Do morphological changes mediate plant responses to water stress? A steady-state experiment with two C4 grasses


Author for correspondence: Roberto J. Fernández Tel: +54 1 14 524 8070 Fax: +54 1 14 514 8730 Email:


  • • We hypothesized that plant growth reduction under water stress is caused primarily by a reduction of leaf-area ratio (LAR, leaf area per unit of total plant dry mass).
  • • Two perennial Chihuahuan desert grass species (slow-growing Bouteloua eriopoda and fast-growing Eragrostis lehmanniana) were subjected over 6 wk to a combination of two water-supply regimes (control and drought) and two levels of atmospheric CO2 partial pressure (375 and 750 µmol mol−1).
  • • Drought reduced final biomass in Bouteloua by 60% regardless of CO2 concentration. Eragrostis experienced a similar biomass reduction at 375 µmol mol−1, but large plants under elevated CO2 attained growth rates comparable to those of controls. Overall, for plants of similar size, drought reduced LAR in both species much more strongly than it affected net assimilation rate. This reduction in LAR was caused by reductions in both specific leaf area and leaf weight ratio.
  • • We conclude that reduced growth under drought can be considered as a byproduct of the same plastic, developmental responses that result in a reduced water loss.


Drought studies on crops and other herbaceous species have repeatedly shown that leaf expansion and associated morphological and allocation variables are more sensitive to water stress than leaf conductance and instantaneous carbon gain (Kalapos et al., 1996; Kramer & Boyer, 1996; Sadras & Milroy, 1996). Compared with well-watered plants, water-stressed plants tend to have a smaller proportion of their biomass as leaves (i.e. reduced leaf-weight ratio, LWR) and thicker and/or heavier leaves (i.e. smaller specific leaf area, SLA). However, these well-known morphological changes have two evolutionary consequences of opposite effects: on one hand, they may effectively reduce stress at the leaf level; on the other hand, they may also reduce whole-plant growth. An examination of LWR and SLA, and other components of growth such as relative growth rate (RGR) and net assimilation rate (NAR), provides a powerful framework in which to evaluate relationships between whole-plant growth, its various components, and environmental factors (Hunt, 1982). One important generalization from such growth analyses is that the RGR of seedlings under nonlimiting conditions (RGRmax) is a key diagnostic trait for classifying species because of its correlation with a number of other ecophysiological and morphological traits. Another generalization is that the leaf-area ratio (LAR, the ‘morphological’ component of growth; Table 1) is the main determinant of RGRmax, not NAR (the ‘physiological’ component of growth) (Hunt & Cornelissen, 1997).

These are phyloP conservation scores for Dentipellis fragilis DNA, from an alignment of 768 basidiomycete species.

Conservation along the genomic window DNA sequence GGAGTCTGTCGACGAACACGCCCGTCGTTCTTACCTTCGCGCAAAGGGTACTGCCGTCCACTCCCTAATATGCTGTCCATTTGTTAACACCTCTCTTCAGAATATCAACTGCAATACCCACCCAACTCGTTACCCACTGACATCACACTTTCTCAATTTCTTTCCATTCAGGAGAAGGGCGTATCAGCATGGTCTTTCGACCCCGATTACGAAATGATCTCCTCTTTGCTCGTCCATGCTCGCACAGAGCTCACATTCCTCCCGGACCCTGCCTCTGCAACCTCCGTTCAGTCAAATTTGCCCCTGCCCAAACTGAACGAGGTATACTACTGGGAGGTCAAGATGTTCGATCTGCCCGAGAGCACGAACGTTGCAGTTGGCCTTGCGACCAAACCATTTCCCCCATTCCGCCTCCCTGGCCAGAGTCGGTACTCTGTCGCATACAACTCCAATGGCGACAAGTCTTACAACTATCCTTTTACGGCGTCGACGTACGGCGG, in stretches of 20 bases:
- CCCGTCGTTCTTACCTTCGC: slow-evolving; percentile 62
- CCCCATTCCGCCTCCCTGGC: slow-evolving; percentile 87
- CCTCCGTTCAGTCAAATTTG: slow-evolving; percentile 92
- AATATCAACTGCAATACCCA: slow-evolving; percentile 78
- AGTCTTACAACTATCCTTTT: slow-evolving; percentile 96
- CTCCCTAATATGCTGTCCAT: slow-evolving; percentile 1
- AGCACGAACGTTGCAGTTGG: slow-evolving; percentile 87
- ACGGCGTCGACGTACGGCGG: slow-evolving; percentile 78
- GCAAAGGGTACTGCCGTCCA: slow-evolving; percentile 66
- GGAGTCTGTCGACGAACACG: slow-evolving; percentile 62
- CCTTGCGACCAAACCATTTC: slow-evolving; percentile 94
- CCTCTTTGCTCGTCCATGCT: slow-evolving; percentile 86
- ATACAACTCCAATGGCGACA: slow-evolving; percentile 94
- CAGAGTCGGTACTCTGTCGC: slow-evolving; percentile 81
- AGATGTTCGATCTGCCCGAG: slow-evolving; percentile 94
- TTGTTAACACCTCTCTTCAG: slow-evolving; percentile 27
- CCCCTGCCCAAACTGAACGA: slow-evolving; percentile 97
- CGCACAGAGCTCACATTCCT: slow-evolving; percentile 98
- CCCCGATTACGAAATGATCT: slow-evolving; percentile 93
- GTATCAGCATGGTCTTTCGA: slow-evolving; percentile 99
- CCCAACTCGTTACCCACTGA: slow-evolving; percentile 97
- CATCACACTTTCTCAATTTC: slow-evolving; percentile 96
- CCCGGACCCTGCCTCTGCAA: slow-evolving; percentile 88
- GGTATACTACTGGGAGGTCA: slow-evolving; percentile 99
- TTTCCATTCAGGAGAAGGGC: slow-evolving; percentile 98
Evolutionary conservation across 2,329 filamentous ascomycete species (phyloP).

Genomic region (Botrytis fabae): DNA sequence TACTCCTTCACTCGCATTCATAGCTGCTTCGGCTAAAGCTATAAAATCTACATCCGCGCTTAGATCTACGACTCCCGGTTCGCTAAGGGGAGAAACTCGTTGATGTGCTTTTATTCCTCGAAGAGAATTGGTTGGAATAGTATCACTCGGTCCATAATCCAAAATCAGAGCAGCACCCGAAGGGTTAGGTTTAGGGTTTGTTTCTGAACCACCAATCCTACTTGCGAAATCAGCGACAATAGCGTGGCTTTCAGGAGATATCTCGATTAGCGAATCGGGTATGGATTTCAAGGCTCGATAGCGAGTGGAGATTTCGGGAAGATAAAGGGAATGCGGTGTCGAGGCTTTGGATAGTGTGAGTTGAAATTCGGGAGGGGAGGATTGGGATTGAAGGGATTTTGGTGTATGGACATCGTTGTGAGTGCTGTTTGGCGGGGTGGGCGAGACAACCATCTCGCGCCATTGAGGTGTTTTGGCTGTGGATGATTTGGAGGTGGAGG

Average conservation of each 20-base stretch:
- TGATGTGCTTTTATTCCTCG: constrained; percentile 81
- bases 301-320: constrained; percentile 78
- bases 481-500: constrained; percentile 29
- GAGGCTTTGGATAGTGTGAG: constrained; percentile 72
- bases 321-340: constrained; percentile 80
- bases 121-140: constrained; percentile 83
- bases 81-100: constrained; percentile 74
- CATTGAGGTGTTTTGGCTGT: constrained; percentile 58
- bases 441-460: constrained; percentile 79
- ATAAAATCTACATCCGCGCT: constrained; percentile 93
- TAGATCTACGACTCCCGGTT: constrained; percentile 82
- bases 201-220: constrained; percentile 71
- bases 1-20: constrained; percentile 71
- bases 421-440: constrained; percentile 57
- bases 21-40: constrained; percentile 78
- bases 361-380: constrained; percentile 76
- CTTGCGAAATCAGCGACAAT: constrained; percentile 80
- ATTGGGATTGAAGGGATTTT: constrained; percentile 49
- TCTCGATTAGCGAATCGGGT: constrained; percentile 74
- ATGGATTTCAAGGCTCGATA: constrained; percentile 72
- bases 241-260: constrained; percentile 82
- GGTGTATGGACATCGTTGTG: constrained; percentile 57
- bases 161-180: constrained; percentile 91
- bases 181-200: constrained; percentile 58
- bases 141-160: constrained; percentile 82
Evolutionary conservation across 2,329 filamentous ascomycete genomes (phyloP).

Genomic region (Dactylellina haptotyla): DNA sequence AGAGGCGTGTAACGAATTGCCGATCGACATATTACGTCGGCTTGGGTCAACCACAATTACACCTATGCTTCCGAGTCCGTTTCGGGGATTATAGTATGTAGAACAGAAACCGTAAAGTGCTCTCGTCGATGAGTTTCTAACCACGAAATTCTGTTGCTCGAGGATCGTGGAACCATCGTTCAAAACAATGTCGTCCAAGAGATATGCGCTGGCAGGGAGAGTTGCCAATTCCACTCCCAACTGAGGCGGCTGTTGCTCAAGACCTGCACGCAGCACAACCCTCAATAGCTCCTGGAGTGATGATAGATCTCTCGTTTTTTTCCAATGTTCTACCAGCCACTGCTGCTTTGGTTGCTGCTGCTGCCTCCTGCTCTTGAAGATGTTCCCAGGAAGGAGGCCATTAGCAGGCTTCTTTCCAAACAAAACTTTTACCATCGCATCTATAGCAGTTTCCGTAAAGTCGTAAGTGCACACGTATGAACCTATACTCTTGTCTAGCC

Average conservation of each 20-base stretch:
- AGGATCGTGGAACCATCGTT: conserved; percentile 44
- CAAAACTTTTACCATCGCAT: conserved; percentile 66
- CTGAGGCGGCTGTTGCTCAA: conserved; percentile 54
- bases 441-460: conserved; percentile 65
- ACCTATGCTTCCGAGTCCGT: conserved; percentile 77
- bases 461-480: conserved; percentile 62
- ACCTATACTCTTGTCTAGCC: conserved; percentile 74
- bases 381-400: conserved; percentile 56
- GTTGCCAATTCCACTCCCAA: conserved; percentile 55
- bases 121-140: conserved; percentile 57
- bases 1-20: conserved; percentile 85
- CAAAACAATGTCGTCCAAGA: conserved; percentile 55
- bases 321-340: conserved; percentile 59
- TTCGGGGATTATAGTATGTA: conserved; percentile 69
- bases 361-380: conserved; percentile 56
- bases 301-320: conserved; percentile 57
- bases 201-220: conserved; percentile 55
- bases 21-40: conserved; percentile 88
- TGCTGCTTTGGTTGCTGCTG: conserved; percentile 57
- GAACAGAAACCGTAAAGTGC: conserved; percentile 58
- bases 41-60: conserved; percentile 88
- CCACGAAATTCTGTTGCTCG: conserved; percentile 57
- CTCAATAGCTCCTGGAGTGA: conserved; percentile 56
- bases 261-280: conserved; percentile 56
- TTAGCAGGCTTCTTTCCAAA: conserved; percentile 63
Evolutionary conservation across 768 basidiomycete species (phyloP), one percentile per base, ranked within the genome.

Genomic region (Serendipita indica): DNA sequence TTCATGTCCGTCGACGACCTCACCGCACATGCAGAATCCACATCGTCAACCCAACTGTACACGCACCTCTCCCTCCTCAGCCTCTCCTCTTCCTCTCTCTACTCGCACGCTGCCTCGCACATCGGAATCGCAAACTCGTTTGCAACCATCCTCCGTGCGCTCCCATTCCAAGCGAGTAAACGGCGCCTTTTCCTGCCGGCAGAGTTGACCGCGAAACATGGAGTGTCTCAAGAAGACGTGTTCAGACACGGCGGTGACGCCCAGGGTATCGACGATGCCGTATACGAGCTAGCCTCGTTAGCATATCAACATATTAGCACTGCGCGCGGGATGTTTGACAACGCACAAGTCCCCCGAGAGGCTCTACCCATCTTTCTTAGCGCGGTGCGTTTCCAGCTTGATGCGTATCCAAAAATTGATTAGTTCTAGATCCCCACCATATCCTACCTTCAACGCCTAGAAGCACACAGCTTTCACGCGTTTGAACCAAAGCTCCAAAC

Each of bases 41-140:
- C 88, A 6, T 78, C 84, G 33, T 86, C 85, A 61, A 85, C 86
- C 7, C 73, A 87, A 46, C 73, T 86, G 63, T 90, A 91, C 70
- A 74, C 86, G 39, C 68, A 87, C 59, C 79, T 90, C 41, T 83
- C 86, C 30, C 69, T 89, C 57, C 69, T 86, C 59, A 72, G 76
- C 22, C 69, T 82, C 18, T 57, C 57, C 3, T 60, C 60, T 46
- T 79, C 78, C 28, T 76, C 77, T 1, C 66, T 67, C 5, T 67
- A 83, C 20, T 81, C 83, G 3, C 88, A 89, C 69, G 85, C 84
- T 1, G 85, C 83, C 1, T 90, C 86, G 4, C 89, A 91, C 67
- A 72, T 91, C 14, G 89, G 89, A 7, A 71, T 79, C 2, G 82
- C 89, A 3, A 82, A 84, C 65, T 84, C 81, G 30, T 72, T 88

Table 1.  Growth-analysis terms and relationships, based on Hunt (1982)
  • a

    Also known as ULR, unit leaf rate.

LeafLALeaf area  
 WLLeaf mass  
 LWRLeaf weight ratioWL/WT 
 SLASpecific leaf areaLA/WL 
 LARLeaf area ratioLA/WT = LWR × SLA1
RootWRRoot mass  
 RWRRoot weight ratioWR/WT 
StemWSStem mass  
 SWRStem weight ratioWS/WT 
Whole plantWTTotal plant mass  
 RGRRelative growth rate(dWT/dt) 1/WT =  LAR × NAR2a 2b
 NARNet assimilation ratea(dWT/dt) 1/LA =  RGR/LAR3a 3b

Mathematically, LAR is the product of LWR and SLA (Table 1, Equation 1). As explained above, these two growth components tend to decrease with increasing water stress, which suggests the intriguing possibility that plastic, morphological change within a species is the primary reason why herbaceous plants exhibit reduced growth when subjected to drought. While this possibility does not appear to have been formally explored, it has limited experimental support. Kalapos et al. (1996) found that drought-induced reductions of RGR in wheat were preceded by changes in biomass partitioning; Fernández & Reynolds (2000) reported that changes in SLA and root-to-shoot ratio in response to drought in eight perennial grasses (representing a wide range of RGRmax) were as large as within-treatment differences between species.